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Paramedics are transporting a 5 month old male infant with respiratory distress, when he tires and stops breathing. The patient is bag mask ventilated with CPR in progress. On arrival in the emergency department, the patient is apneic, asystolic, and pulseless. The infant has no IV access. After brief bag mask ventilation, the patient is intubated with a tracheal tube. A colorimetric carbon dioxide capnometer detector device confirms proper tracheal tube placement. Findings now include:
1) Airway/breathing: Breath sounds are equal bilaterally, and there is good chest movement with ventilation.
2) Circulation: No pulse is palpable without chest compressions, and no heart sounds are heard. ECG shows asystole. Oxygen saturation is not obtainable.
3) Vital signs: Heart rate 0, respiratory rate 0, blood pressure unobtainable.
4) Attempts at IV access are unsuccessful.
Ventilations and chest compressions are continued. Epinephrine 0.5 mg of the 1:1,000 solution is given down the tracheal tube, and an intraosseous line (IO) is inserted into the proximal left tibia. Blood is obtained from the IO needle and is sent for a number of studies including a rapid glucose check. The airway is reassessed, ventilation and chest compressions are continued, and a second dose of epinephrine is given. The patient converts to a sinus bradycardia with a fair blood pressure. After several more minutes of further stabilization, the infant's heart rate is 120 and he is beginning to move and cough against the tracheal tube. The resuscitation is a success.
Although the etiology of pulmocardiac resuscitation (PCR) in children is different than adults, the immediate goal is the same, to immediately reestablish effective cardiac output and tissue delivery of oxygen through the use of artificial ventilation, external chest compressions, and the administration of pharmacologic agents.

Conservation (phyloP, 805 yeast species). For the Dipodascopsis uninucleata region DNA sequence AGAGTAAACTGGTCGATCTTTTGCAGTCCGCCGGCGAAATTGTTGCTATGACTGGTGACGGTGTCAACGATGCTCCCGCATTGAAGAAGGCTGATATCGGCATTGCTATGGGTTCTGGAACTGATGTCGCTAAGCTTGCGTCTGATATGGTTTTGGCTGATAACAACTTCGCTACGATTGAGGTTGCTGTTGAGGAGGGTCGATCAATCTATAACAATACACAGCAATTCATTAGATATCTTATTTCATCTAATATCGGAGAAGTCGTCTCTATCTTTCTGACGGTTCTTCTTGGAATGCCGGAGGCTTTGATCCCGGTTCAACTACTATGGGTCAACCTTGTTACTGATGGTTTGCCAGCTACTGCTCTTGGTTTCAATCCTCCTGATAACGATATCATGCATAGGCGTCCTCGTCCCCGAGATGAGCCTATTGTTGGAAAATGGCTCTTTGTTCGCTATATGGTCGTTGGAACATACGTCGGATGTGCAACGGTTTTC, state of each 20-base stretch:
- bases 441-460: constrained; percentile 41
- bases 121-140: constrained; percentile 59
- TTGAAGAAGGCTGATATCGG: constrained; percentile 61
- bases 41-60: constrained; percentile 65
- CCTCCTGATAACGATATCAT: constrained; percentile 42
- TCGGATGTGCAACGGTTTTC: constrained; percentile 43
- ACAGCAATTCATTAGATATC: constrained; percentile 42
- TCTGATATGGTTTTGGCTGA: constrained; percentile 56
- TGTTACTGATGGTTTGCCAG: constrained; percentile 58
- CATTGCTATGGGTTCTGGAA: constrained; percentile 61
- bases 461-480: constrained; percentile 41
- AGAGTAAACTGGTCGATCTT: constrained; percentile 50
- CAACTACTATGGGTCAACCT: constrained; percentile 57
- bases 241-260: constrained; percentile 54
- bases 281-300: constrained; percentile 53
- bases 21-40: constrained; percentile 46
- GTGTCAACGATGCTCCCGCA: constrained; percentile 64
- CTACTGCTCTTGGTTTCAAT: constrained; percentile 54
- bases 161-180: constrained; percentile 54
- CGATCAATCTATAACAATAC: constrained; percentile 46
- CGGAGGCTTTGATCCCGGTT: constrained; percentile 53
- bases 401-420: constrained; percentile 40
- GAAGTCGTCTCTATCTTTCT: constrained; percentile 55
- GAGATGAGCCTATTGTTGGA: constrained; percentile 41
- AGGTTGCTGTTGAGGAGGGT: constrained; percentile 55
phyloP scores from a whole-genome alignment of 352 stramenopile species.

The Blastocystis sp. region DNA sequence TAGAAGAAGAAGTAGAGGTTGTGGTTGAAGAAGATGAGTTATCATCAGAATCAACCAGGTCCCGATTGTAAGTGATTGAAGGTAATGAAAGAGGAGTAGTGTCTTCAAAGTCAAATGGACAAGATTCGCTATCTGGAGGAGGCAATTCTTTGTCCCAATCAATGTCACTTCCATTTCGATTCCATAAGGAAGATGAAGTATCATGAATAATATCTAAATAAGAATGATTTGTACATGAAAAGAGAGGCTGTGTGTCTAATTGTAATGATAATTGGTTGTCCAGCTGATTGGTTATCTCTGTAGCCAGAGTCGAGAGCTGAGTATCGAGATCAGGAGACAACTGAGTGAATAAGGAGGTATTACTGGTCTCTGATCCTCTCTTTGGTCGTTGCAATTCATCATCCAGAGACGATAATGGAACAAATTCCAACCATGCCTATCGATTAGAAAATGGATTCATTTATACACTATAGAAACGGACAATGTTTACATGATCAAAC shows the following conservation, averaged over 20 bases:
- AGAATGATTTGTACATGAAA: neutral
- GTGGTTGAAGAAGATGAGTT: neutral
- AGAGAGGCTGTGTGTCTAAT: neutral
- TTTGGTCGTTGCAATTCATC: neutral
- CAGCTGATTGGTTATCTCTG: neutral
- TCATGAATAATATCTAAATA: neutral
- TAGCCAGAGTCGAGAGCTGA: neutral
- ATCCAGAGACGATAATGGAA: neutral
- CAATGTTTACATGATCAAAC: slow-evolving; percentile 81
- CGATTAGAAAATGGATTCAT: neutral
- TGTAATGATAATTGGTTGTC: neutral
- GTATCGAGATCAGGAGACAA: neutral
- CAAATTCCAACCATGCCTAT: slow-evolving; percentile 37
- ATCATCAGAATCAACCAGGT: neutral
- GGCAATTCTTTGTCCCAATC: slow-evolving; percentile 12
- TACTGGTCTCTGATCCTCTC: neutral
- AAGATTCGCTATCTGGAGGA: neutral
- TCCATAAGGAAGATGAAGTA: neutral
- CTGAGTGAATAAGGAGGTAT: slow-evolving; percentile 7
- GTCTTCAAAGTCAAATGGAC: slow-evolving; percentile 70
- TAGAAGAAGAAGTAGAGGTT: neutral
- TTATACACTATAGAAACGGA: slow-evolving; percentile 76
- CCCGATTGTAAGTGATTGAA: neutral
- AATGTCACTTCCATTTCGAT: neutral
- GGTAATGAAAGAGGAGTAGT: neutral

The pathophysiology of PCA (pulmocardiac arrest) in children is different from that in adults. The most common etiology of PCA in infants and children is respiratory failure with subsequent cardiac arrest; hence the term pulmocardiac arrest instead of cardiopulmonary arrest and PCR (pulmocardiac resuscitation) instead of CPR (cardiopulmonary resuscitation) as in adults. Furthermore, PCA in children generally is the end result of preceding progressive deterioration and rarely occurs as a sudden event. Thus it is vital to be able to identify and manage respiratory distress in children, and thus prevent the deterioration into respiratory failure and subsequent PCA.
There are many causes of PCA in children but most fit into the classifications of respiratory (pneumonia, apnea, bronchiolitis, asthma, submersion, aspiration, epiglottitis, smoke inhalation, suffocation, anaphylaxis), infectious (septic shock, meningitis), cardiovascular (congenital heart disease, arrhythmia, myocarditis, congestive heart failure, pericarditis, shock), traumatic, or central nervous system diseases (hemorrhage/edema, shaken baby syndrome, seizures, meningitis, hydrocephalus with shunt malfunction, tumor). Respiratory diseases and SIDS account for one-third to two-thirds of all pediatric PCA. Helpful history and physical exam items include: age, recent illness, previous medical problems, current medications, recent trauma, time of day, location of patient during PCA, access to toxins, medicines, poisons, access to potential foreign bodies, length of downtime, overall appearance (congenital defects, "special needs"), vital signs, tracheal deviation, subcutaneous air, pupillary response, evidence of trauma (including retinal hemorrhages), surgical scars (especially sternal, scalp which suggest surgical heart disease and brain surgery respectively). Findings which suggest prolonged time since death include rigor mortis, dependent lividity and corneal clouding.